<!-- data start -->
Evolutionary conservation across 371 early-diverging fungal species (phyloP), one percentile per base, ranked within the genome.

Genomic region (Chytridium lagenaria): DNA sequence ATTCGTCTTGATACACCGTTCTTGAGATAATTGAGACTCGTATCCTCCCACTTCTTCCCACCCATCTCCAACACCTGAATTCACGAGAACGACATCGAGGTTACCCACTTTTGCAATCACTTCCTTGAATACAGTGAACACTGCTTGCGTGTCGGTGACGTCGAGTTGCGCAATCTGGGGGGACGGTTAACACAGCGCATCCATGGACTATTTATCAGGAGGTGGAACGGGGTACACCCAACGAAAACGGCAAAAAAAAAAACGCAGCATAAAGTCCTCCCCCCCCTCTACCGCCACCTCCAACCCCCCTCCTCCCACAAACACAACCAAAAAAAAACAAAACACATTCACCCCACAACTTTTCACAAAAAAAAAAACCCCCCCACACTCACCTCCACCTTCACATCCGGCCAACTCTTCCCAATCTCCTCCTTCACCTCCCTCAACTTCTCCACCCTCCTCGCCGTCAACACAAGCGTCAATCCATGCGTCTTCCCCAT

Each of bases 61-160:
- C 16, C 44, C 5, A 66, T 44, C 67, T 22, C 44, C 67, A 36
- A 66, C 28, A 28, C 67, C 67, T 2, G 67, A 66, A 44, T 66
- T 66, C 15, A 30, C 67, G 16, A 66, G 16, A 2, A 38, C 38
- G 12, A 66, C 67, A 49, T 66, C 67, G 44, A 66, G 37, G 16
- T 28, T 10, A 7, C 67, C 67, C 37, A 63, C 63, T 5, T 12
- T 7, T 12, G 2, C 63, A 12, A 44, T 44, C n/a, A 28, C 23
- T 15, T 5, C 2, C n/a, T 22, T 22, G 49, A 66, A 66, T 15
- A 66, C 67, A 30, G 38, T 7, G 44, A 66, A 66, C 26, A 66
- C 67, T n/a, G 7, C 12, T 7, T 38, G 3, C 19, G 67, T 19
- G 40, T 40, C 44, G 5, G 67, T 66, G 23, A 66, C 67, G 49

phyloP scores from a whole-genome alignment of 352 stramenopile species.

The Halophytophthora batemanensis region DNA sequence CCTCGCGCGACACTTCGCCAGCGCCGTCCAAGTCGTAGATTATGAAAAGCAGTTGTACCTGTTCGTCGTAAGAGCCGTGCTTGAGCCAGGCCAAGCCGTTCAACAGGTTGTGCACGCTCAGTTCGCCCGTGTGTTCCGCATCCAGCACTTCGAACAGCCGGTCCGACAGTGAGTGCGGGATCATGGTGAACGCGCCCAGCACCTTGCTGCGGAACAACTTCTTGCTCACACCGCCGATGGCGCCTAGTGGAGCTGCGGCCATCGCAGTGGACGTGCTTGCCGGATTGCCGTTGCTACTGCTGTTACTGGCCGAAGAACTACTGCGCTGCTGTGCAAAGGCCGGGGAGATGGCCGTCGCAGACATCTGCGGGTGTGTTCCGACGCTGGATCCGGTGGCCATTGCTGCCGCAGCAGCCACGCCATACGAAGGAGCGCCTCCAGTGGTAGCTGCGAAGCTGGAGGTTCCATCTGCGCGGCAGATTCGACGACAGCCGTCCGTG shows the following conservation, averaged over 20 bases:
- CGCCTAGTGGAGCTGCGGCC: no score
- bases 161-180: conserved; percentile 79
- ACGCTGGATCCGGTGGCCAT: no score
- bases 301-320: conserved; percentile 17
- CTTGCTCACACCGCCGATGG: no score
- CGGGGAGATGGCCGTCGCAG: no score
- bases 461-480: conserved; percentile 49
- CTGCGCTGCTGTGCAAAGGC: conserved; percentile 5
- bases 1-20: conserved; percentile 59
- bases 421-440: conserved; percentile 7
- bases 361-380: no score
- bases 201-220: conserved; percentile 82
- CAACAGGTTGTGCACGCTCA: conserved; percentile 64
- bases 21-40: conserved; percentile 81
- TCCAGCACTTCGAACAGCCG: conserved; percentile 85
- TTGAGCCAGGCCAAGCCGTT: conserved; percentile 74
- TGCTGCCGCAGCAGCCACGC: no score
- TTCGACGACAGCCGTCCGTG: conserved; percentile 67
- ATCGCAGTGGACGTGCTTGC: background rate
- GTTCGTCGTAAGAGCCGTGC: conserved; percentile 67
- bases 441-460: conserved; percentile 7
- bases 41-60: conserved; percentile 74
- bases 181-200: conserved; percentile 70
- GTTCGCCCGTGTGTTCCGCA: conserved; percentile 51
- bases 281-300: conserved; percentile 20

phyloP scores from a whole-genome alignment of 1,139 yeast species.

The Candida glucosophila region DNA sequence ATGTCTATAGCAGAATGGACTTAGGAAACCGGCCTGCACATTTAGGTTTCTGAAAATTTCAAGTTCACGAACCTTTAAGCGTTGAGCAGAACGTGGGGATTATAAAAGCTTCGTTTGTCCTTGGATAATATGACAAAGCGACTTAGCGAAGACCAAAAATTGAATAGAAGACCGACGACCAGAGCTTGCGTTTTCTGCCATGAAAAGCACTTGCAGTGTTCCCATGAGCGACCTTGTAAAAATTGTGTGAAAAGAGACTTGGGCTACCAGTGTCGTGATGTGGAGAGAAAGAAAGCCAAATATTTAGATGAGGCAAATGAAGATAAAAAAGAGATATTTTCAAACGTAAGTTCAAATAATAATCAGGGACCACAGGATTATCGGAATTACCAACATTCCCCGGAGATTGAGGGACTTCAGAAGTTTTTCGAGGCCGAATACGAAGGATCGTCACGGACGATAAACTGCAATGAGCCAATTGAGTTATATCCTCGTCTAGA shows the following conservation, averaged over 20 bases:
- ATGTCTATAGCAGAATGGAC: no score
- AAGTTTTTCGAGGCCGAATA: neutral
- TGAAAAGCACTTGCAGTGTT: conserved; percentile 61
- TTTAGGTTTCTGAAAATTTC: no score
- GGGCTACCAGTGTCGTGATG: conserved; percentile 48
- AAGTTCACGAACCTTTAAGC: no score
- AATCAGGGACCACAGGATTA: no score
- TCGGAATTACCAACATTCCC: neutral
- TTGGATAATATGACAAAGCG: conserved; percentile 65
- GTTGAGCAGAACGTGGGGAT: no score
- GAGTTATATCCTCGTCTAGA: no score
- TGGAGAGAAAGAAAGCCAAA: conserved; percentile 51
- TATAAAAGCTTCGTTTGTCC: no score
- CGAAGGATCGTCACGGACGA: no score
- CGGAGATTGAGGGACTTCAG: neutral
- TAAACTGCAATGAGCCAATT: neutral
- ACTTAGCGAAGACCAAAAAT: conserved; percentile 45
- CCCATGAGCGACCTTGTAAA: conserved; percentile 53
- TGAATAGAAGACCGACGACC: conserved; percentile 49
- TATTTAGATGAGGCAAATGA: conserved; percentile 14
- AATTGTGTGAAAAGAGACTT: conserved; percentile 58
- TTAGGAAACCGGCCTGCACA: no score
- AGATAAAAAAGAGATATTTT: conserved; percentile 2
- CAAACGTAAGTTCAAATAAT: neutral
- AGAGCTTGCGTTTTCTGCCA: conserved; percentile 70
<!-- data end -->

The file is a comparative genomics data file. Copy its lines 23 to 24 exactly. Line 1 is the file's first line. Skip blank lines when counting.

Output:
- CTGCGCTGCTGTGCAAAGGC: conserved; percentile 5
- bases 1-20: conserved; percentile 59